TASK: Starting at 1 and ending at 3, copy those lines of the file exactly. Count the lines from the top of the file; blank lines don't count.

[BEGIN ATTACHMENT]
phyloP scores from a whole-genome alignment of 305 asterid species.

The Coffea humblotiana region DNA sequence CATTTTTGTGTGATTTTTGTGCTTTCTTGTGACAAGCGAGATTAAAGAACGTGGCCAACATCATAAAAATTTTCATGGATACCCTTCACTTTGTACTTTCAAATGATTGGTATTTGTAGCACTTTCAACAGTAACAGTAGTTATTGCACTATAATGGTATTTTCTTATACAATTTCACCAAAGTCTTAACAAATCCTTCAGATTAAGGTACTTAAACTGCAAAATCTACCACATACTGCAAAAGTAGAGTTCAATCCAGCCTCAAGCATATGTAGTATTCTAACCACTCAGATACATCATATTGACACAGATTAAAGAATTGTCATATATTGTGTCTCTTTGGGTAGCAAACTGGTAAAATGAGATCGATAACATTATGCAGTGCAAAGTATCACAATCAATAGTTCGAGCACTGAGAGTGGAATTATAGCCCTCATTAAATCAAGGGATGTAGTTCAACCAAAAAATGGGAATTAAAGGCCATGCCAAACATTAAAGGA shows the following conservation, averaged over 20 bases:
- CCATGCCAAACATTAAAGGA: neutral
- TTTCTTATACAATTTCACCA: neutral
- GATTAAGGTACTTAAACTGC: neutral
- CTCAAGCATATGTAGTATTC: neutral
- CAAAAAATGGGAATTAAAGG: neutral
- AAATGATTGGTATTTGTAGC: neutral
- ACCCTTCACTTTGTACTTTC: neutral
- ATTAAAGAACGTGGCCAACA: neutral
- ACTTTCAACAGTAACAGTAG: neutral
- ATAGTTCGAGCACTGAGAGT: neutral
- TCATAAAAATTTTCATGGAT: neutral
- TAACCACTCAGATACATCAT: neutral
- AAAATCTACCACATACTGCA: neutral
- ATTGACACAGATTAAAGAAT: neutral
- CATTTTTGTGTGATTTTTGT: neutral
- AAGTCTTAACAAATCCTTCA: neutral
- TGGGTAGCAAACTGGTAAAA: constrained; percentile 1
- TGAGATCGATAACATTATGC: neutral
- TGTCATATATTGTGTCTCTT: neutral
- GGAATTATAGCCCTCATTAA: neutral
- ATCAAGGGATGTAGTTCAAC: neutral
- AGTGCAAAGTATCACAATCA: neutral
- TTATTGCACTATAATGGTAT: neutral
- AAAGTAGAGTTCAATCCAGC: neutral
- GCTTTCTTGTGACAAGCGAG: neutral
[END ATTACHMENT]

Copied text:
phyloP scores from a whole-genome alignment of 305 asterid species.

The Coffea humblotiana region DNA sequence CATTTTTGTGTGATTTTTGTGCTTTCTTGTGACAAGCGAGATTAAAGAACGTGGCCAACATCATAAAAATTTTCATGGATACCCTTCACTTTGTACTTTCAAATGATTGGTATTTGTAGCACTTTCAACAGTAACAGTAGTTATTGCACTATAATGGTATTTTCTTATACAATTTCACCAAAGTCTTAACAAATCCTTCAGATTAAGGTACTTAAACTGCAAAATCTACCACATACTGCAAAAGTAGAGTTCAATCCAGCCTCAAGCATATGTAGTATTCTAACCACTCAGATACATCATATTGACACAGATTAAAGAATTGTCATATATTGTGTCTCTTTGGGTAGCAAACTGGTAAAATGAGATCGATAACATTATGCAGTGCAAAGTATCACAATCAATAGTTCGAGCACTGAGAGTGGAATTATAGCCCTCATTAAATCAAGGGATGTAGTTCAACCAAAAAATGGGAATTAAAGGCCATGCCAAACATTAAAGGA shows the following conservation, averaged over 20 bases:
- CCATGCCAAACATTAAAGGA: neutral